Intel executives are still pushing forward on their efforts to increase the diversity in the chip maker’s workforce, but as the numbers in the latest midyear report on the initiative indicate, it will take time.
In the report released this week, the company saw progress in both hiring of women and underrepresented minorities and pay equity for these groups, but numbers in some areas were relatively flat and there were issues around Intel’s ability to retain some of those employees.
At the same time, executives noted that the chip maker’s well-publicized restructuring—which includes cutting 12,000 jobs from its 107,000-plus workforce and reallocating resources to new growth businesses within the company—has made keeping up with the diversity initiative in the short term more challenging. The company wants to reduce its reliance on the contracting PC space and focus instead on such growth areas as the internet of things (IoT), data center systems, memory, field-programmable gate arrays (FPGAs) and the cloud.
“In the first half of 2016, Intel underwent a significant restructuring initiative to accelerate our evolution from a PC company to one that powers the cloud and billions of smart, connected computing devices,” according to a statement from CEO Brian Krzanich, Aicha Evans, corporate vice president and diversity and inclusion executive champion, and Danielle Brown, human resources and chief diversity and inclusion officer. “As we shift our focus toward these growth businesses for greater impact, we are also aligning our people, our places, and our projects to this strategy. This company-wide, global restructuring has resulted in some fluctuations in our year-to-date hiring, representation, and exit data.”
Despite the hurdles, the executives said the company was still on target for reaching its goal of having the diversity of its workforce reach full representation of women and underrepresented minorities at all levels of the company by 2020. Intel has put $300 million behind the initiative and has launched a number of programs within Intel to reach the goal. The company is linking managers’ pay to hitting certain goals and is offering bonuses to employees who refer women, minorities and military veterans.
According to the report, during the first six months of the year, 43.4 percent of hires were either women or underrepresented minorities—including African Americans, Latinos and Native Americans—while the hiring of minorities hit 13.1 percent. Both numbers were slight improvements over the numbers collected in the last half of 2015.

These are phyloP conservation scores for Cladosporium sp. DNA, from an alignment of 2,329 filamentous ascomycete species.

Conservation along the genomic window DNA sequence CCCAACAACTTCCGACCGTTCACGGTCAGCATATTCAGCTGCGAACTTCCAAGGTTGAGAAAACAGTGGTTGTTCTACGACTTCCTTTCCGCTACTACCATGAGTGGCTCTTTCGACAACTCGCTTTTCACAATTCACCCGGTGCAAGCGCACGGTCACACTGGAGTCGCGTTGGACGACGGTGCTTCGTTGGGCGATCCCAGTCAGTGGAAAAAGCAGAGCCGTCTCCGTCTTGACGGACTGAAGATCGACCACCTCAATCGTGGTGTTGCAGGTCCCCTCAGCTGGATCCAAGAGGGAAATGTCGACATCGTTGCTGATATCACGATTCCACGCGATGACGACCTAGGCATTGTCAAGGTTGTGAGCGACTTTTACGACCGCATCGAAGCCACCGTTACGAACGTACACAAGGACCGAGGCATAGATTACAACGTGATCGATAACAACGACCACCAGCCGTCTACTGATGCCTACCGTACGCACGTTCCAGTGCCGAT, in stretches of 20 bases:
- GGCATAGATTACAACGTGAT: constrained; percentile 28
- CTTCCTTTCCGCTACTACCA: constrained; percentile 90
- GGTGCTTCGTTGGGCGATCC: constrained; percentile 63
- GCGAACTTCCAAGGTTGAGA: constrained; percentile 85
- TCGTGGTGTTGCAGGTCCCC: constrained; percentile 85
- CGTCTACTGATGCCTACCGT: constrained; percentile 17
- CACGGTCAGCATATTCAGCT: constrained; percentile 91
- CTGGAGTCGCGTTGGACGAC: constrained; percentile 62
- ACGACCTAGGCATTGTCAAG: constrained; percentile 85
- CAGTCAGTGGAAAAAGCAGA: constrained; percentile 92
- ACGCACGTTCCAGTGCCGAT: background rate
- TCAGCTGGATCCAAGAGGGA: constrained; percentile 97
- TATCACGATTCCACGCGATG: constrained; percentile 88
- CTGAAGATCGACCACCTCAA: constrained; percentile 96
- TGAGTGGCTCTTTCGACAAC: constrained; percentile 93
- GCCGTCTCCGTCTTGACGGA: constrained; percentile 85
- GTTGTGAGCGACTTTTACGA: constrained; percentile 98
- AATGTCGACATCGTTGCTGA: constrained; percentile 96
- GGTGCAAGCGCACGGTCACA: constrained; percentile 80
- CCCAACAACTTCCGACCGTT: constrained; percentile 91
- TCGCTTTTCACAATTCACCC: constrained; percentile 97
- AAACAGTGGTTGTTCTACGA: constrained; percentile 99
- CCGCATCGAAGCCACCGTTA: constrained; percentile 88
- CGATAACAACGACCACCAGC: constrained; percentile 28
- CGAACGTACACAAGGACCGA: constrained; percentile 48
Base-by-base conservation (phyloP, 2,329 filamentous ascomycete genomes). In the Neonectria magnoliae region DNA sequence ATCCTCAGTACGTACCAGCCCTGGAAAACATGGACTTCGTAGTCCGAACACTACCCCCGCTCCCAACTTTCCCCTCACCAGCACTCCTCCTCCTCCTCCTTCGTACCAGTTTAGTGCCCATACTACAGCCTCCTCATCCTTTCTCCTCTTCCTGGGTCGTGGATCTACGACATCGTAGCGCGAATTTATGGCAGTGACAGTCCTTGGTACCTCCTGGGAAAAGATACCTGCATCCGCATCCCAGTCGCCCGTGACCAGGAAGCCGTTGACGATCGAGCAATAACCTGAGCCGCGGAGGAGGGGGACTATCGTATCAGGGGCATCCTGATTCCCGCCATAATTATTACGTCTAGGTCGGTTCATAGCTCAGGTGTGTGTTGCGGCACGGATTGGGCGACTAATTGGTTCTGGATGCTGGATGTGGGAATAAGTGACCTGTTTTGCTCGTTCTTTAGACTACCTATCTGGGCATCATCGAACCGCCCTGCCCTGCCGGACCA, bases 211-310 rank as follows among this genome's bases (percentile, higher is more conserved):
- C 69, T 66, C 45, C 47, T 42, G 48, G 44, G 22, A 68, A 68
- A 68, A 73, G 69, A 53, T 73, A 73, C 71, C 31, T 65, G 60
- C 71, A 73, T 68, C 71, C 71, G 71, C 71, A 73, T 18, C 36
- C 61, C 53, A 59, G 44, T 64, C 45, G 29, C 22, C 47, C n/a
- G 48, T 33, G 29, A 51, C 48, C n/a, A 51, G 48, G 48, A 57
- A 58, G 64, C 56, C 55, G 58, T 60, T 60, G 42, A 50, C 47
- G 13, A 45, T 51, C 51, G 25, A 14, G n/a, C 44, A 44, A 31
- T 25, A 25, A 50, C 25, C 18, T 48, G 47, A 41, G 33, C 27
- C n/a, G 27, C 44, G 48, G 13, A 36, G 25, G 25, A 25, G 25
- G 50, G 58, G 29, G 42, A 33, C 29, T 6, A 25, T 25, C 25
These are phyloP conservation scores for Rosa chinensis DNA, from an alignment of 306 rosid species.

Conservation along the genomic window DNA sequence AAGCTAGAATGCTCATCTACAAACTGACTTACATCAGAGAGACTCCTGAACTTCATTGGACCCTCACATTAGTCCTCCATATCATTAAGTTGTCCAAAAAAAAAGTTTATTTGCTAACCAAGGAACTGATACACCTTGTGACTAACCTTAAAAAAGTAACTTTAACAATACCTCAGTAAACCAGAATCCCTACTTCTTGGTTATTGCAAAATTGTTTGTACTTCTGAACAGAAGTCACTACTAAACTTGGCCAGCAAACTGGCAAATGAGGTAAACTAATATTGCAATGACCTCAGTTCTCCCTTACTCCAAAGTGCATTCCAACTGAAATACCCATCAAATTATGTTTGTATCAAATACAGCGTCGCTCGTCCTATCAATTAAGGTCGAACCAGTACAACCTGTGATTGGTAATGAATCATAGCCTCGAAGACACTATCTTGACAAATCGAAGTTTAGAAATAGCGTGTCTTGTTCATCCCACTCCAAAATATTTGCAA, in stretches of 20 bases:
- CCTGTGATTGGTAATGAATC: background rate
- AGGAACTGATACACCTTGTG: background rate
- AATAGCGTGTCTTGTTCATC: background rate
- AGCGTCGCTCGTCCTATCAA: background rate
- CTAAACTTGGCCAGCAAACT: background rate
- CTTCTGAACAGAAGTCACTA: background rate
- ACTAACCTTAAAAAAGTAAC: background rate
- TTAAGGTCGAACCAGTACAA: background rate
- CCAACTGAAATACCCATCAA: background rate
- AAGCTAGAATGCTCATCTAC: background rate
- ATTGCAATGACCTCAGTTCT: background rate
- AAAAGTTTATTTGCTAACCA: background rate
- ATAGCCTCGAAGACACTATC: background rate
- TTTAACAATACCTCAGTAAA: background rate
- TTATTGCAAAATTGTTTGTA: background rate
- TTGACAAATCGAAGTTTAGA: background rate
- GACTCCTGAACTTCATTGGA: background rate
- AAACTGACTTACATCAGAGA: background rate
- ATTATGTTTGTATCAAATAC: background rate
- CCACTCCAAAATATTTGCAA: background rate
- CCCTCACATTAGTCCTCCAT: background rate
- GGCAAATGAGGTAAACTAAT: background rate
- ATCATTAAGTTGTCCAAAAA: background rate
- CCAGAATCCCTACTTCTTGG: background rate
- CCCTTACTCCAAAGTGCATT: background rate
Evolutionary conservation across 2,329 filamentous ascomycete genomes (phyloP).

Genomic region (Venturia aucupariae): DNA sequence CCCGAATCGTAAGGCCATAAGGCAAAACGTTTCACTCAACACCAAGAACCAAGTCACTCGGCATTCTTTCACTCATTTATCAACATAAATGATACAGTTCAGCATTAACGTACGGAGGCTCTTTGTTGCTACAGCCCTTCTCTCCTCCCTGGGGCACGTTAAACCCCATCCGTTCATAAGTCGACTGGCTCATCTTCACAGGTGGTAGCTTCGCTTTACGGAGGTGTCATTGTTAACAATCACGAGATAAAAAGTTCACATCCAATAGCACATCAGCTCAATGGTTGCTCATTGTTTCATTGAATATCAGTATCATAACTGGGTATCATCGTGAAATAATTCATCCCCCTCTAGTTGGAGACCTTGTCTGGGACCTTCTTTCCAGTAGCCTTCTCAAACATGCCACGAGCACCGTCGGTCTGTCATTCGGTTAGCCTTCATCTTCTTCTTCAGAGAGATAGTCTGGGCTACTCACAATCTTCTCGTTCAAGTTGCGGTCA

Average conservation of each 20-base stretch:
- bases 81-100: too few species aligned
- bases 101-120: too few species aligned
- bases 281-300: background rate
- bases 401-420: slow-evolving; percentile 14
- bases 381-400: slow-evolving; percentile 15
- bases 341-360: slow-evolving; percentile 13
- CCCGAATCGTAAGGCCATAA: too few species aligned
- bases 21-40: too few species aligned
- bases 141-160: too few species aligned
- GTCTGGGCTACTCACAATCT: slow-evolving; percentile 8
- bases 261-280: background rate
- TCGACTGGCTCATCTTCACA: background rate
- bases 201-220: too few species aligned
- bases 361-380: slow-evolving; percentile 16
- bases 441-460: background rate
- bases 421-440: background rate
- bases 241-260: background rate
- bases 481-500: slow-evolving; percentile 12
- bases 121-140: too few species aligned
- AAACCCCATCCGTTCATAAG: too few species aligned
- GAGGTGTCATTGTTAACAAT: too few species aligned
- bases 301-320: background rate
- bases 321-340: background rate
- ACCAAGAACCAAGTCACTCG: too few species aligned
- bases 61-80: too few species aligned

However, while the percentage of minority hiring grew from 11.8 percent in the second half of last year, the percentage of overall minority representation in Intel’s workforce dropped from 12.4 percent to 12.3 percent, an indication that the company may have challenges in keeping such employees. In addition, Intel saw hiring increases across African American, Hispanic and Native American segments, but while representation within the total workforce grew slightly among African Americans and Native Americans, it dropped for Hispanics, from 8.4 percent to 8 percent.
Representation by women in the overall U.S. workforce increase from 24.8 percent at the end of last year to 25.4 percent by June, and there were similar increases across all segments of the workforce, including at the executive level. Intel also saw a greater percentage of women make up its technical workforce—up 5.5 percent, to 21.2 percent—and the company’s retention of women employees was 1.5 percent better than the majority population.
Intel officials also noted that Tsu-Jae King Liu, an electrical engineering professor at University of California Berkeley, became the second woman on the company’s board of directors.
In addition, Intel in the first half of the year began tracking pay equity between underrepresented minorities and found that African American employees reached 99 percent equity to their white colleagues, while Hispanics and Native Americans hit 98 percent. Officials said they expect to close those gaps completely within the next quarter.
“One of the biggest learnings we’ve had this year was that, while there are positive trends in the hiring of underrepresented minorities and our representation of women, we have a ways to go on our journey to making Intel a truly inclusive place,” the executives said in their statement.
At the time he announced the diversity plan in January 2015, Krzanich said that it wasn’t “just good business, it’s the right thing to do.”
The tech industry has been under pressure for years for not having more women and minorities in the workforce, and a growing number of top-tier vendors—including Apple, Google, Twitter and Facebook—have promised to increase the diversity within their companies.